# Multisection: Parallelized Bisection

### Effectively Using Asynchronous Information

Stephen Pallone
Peter Frazier
Shane Henderson

School of Operations Research and Information Engineering,
Cornell University

# Bisection Algorithm

### Goal: Find the zero of a deterministic, one-dimensional monotonic function.

• We can use the classical bisection method to locate the zero.
• Bisection can be viewed as an optimization algorithm (e.g. finding where the derivative is zero).
• If we had multiple processors, how could we accelerate the algorithm?

# Bisection Algorithm

### Goal: Find the zero of a deterministic, one-dimensional monotonic function.

• We can use the classical bisection method to locate the zero.
• Bisection can be viewed as an optimization algorithm (e.g. finding where the derivative is zero).
• If we had multiple processors, how could we accelerate the algorithm?

# Bisection Algorithm

### Goal: Find the zero of a deterministic, one-dimensional monotonic function.

• We can use the classical bisection method to locate the zero.
• Bisection can be viewed as an optimization algorithm (e.g. finding where the derivative is zero).
• If we had multiple processors, how could we accelerate the algorithm?

# Multisection Algorithm

### Goal: Find the zero of a deterministic, one-dimensional monotonic function.

• Multisection: query several points simulaneously, reduce size of the interval at each iteration.
• We allow for the possibility of asynchronous function evaluations.
• How can we find an optimal querying strategy and immediately make use of asynchronous information?

# Multisection Algorithm

### Goal: Find the zero of a deterministic, one-dimensional monotonic function.

• Multisection: query several points simulaneously, reduce size of the interval at each iteration.
• We allow for the possibility of asynchronous function evaluations.
• How can we find an optimal querying strategy and immediately make use of asynchronous information?

# Multisection Algorithm

### Goal: Find the zero of a deterministic, one-dimensional monotonic function.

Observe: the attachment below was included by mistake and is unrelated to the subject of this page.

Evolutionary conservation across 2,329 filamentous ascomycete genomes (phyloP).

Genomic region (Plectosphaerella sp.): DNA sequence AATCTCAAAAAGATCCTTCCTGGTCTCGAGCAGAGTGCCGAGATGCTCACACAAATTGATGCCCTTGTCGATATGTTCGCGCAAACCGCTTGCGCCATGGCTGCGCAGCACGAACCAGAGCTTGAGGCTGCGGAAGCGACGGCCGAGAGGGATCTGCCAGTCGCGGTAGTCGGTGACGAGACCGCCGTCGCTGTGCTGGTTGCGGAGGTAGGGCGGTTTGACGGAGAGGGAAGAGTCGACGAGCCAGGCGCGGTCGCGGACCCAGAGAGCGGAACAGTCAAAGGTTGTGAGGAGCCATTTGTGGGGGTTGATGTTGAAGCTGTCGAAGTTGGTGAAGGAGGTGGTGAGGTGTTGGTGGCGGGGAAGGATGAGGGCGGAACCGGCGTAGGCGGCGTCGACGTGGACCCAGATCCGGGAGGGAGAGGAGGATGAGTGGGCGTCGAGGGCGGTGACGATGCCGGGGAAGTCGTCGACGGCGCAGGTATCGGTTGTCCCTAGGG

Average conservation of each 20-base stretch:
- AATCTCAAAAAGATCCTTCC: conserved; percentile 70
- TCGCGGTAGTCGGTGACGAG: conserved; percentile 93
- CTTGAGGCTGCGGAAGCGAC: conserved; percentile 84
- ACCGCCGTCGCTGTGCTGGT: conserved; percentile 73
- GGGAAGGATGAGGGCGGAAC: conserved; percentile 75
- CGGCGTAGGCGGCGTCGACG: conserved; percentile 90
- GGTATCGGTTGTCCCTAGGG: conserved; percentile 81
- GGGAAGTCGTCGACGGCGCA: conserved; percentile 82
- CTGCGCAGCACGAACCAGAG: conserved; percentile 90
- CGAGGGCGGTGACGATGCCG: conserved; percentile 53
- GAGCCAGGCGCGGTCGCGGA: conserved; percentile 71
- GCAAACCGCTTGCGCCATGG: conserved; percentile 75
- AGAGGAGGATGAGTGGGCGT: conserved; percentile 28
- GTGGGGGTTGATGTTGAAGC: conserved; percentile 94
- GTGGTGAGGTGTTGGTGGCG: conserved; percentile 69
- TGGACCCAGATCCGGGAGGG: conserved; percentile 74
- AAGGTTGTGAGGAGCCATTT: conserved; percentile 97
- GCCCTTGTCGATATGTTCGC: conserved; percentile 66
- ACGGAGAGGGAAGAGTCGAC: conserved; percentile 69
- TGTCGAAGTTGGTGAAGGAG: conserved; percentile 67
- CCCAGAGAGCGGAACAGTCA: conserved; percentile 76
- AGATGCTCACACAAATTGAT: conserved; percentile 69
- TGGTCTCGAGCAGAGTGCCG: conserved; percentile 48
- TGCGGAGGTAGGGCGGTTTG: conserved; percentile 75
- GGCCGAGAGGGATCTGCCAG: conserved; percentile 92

• Multisection: query several points simulaneously, reduce size of the interval at each iteration.
• We allow for the possibility of asynchronous function evaluations.
• How can we find an optimal querying strategy and immediately make use of asynchronous information?

# Modeling Computational States

### Keeping track of unfinished jobs and assigning new queries

• Let $$m$$ denote the number of unfinished jobs, and $$n$$ the total number of processors.
• If there are $$m$$ points currently being queried, we want to allocate the remaining $$n-m$$ cores.

# Modeling Computational States

### Keeping track of unfinished jobs and assigning new queries

• Let $$m$$ denote the number of unfinished jobs, and $$n$$ the total number of processors.
• If there are $$m$$ points currently being queried, we want to allocate the remaining $$n-m$$ cores.

# Modeling Computational States

### Keeping track of unfinished jobs and assigning new queries

• Let $$m$$ denote the number of unfinished jobs, and $$n$$ the total number of processors.
• If there are $$m$$ points currently being queried, we want to allocate the remaining $$n-m$$ cores.

# Modeling Computational States

### Keeping track of unfinished jobs and assigning new queries

• State Variables: Current interval and jobs running:
$$S = (S^{(0)},\dots,S^{(m+1)})$$, where $$S^{(i)}\leq S^{(i+1)}$$ for all $$i$$.
• The current interval is denoted by $$(S^{(0)},S^{(m+1)})$$, and the other components denote $$m$$ jobs that are still running.
• Decision Variables: Allocation of all cores:
$$X = (X^{(0)},\dots,X^{(n+1)})$$, where $$X^{(i)}\leq X^{(i+1)}$$ for all $$i$$.
• The current interval is denoted by $$(X^{(0)},X^{(n+1)})$$, and the other components denote the $$n$$ jobs that will be running after the allocation is made.

# Modeling Transitions

### How allocations transition to computational states

• We assume a uniform prior on the location of the root $$X_*$$ in the interval $$[0,1]$$.
• At decision epoch $$j$$, one or more function evaluations will complete.
• If we find at decision epoch $$j$$ that $$X_* \in (X^{(\ell_j)},X^{(u_j)})$$, terminate all jobs $$i$$ where $$X^{(i)} \geq X^{(u_j)}$$ or $$X^{(i)} \leq X^{(\ell_j)}$$.
• Let $$S_j = \left(X_{j-1}^{(i)}:\, X_{j-1}^{(\ell_j)} \leq X_{j-1}^{(i)} \leq X_{j-1}^{(u_j)} \right)$$.

# Defining the Objective Function

### Algorithmic Parameters

• Risk Parameter: $$r \in [0,1]$$
• Reward Function: $$R(S) = \|S\|^{-r}$$, where $$\|S\|$$ denotes the length of the interval.
• Random Exponentially Distributed Stopping Time $$\tau$$
• Computational Budget: $$\gamma = \mathbb{P}(\, \text{next arrival} < \tau\,) \in (0,1)$$

### Objective: given risk preference and computational budget, minimize interval length.